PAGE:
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Scotch, where to start?

I disagree with staying away from Islay whiskies or any other sort like that. There's no "levelling up" or anything like that, and I don't like the idea that these are difficult whiskies to enjoy. Try them. You might think you died and went to heaven, especially if no one has set your mind otherwise.

There's the same problem with those who say "I don't like dark beer." Someone told them that they wouldn't like it, so now they don't. When I hear that, I ask them if they like coffee. Many do. Then, it clicks.

When it comes to smoky whisky, I ask if they like barbecue. Click.

There are other ways to open a closed mind, but that's a good one.

That said, I don't know that I'd go buy a bottle of one of those or anything else. Best to try. See if you can get a flight or into a tasting.

Now, for the exception that proves the rule. Stay away from bottom shelf whisky. If you're looking for something "unapproachable" that will ruin your idea of Scotch and set you against it forever, bottom shelf stuff will do it.

For anyone that really does want to jump in by buying a bottle, I'll never stop recommending Glenmorangie 10.
I agree with your post 100%.
 
OK, folks, I might be straying from this thread.
But, up until recently, my scotch of choice has been a single malt, Balvenie 14 yr.
However, I had a largely unused bottle of Cutty Sark sitting around and decided to use it instead of the Balvenie one evening.
Holy cow, it was so close to the Balvenie!
The caramel and vanilla were there.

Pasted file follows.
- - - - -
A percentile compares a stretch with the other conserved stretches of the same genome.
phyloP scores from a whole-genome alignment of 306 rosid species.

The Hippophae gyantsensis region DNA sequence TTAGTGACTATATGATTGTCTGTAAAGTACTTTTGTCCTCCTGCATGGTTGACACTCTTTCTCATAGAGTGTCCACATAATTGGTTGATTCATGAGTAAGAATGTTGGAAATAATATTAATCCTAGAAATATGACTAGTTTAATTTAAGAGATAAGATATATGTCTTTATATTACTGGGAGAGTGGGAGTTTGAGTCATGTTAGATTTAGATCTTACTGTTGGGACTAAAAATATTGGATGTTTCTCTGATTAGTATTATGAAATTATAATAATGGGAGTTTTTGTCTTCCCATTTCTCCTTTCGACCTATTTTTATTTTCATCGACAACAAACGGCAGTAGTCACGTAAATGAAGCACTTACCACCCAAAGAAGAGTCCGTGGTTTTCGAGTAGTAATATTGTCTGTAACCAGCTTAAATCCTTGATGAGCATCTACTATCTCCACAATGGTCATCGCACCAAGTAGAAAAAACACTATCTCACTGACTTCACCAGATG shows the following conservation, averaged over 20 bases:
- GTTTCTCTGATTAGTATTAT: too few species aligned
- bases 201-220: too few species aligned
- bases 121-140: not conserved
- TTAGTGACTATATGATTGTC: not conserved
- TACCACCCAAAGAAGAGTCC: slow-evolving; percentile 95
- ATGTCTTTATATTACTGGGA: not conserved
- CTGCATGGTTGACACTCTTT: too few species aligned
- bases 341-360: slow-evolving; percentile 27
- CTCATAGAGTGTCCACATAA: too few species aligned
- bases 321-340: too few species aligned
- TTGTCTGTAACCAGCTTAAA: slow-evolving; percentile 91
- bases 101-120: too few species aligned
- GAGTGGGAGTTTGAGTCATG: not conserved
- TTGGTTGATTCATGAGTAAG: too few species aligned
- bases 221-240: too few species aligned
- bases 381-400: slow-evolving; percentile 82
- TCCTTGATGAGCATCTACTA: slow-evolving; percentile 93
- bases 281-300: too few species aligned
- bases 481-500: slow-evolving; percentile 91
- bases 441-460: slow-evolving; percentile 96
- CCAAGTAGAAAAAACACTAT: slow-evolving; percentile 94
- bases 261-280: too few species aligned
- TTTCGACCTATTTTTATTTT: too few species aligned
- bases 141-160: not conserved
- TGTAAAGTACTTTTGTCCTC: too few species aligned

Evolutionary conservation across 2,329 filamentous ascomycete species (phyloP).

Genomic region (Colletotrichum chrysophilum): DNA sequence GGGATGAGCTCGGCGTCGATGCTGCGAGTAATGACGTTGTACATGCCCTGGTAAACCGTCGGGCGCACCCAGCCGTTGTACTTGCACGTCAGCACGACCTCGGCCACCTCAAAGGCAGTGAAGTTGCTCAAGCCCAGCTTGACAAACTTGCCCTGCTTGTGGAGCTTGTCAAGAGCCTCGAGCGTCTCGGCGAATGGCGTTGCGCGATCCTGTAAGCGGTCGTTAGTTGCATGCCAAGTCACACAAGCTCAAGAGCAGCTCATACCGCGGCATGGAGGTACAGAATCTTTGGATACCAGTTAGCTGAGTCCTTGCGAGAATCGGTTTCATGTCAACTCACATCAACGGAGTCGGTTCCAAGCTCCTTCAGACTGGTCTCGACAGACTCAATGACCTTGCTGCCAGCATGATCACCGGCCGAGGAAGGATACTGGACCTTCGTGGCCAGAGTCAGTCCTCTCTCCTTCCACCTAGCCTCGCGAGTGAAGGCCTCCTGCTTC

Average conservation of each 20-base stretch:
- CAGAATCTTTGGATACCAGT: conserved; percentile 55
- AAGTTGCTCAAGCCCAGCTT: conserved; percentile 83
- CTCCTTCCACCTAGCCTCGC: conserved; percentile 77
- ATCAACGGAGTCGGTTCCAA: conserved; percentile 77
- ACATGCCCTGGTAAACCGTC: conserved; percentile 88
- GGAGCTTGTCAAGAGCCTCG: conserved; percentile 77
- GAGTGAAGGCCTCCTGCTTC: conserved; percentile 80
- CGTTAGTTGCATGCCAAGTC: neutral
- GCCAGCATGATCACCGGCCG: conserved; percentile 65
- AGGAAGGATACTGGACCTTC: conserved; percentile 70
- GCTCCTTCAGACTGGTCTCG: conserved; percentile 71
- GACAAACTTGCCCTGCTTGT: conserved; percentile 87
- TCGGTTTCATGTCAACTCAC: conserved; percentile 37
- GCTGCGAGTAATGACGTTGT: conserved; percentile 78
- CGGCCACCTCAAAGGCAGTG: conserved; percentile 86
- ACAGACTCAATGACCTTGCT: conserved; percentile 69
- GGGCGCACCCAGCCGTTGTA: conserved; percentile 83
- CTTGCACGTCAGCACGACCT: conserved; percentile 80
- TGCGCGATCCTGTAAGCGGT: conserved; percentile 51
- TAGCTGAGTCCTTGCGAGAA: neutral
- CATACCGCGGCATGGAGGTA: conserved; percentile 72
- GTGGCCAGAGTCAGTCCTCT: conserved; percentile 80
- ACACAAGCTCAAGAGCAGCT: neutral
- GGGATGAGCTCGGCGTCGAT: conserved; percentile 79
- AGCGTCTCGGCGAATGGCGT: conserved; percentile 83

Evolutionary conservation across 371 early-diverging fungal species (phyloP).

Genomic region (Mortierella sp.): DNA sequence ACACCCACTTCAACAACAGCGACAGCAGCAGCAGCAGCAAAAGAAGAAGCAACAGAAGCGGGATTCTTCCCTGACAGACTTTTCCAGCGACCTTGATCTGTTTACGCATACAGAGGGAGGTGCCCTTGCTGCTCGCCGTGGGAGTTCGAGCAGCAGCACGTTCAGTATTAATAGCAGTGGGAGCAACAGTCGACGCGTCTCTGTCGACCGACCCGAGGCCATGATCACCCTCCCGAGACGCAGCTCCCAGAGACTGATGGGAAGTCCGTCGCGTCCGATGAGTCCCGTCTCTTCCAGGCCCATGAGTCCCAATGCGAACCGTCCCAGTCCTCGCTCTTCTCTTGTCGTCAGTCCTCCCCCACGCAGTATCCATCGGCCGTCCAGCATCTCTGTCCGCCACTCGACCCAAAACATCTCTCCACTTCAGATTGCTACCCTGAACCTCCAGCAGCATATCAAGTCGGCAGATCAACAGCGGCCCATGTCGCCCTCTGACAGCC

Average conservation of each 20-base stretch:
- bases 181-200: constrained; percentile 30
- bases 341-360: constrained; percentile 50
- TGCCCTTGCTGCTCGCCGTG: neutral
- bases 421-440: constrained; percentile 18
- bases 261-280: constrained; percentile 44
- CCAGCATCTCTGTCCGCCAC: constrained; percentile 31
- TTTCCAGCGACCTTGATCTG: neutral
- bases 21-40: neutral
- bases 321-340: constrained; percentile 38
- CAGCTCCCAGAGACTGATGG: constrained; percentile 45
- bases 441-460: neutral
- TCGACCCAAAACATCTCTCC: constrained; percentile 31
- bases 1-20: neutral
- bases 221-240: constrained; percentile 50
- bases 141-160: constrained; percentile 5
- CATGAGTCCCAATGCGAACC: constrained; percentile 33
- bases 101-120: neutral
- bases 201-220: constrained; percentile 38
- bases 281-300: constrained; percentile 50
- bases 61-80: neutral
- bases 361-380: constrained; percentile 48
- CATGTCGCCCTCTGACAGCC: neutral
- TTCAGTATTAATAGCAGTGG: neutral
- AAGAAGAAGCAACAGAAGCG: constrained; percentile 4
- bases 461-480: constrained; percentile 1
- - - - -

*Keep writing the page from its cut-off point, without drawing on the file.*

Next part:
Smooth, but not quite as smooth as the single malt.
However, one-fourth of the cost (on a size-to-size comparison)!!
Needless to say, I'm impressed!

IMG_0645.JPG
 
I would definitely start with Speyside Whiskies as they are much sweeter than others, having fruity, vanilla flavours. It might be an idea to avoid peaty ones like Laphroaig, as it's like sticking your face into a bonfire and a very acquired taste. It's a very polarising taste - plenty love it, but if you don't it might put you off for life.
 
I haven't tried Scotch yet. I like rye a lot (George Dickel/Old Overholt). I don't mind the bourbons I've tried, but then again, I wouldn't go out of my way for one. What would you guys recommend?
 
OK, folks, I might be straying from this thread.
But, up until recently, my scotch of choice has been a single malt, Balvenie 14 yr.
However, I had a largely unused bottle of Cutty Sark sitting around and decided to use it instead of the Balvenie one evening.
Holy cow, it was so close to the Balvenie!
The caramel and vanilla were there.
Smooth, but not quite as smooth as the single malt.
However, one-fourth of the cost (on a size-to-size comparison)!!
Needless to say, I'm impressed!

View attachment 1339389
I too have been enjoying Cutty Sark.
Try the Naked Grouse, its another very affordable option that is aged in sherry casks though.
 
Aerstone.

land cask if you like smoky/peaty.

sea cask if ya like the lighter side.

good stuff for the $$$$

camo
 
When I came back to Scotch some 35 years after the horrible stuff in college I started with Pinch 15 year. The blending of malt and other whiskeys made it smooth and light and intriguing enough to try some single malts.

The first single malt for me was Old Pultney, a reasonably priced 12 year. Glemmorangie is a safe decent and relatively inexpensive choice as well. I then sampled a number of different single malts and discovered that I most enjoyed Islay scotches. I like the smoky, peaty and flavorful variety that for me also has a chewy mouth feel if that makes any sense. I will never say no to a Lagavulin 16 but the Ardbeg pictured is my go to and regular scotch.

I would also recommend Glencairn glasses to drink the scotch in.

1636859896835.jpeg
 
When I came back to Scotch some 35 years after the horrible stuff in college I started with Pinch 15 year. The blending of malt and other whiskeys made it smooth and light and intriguing enough to try some single malts.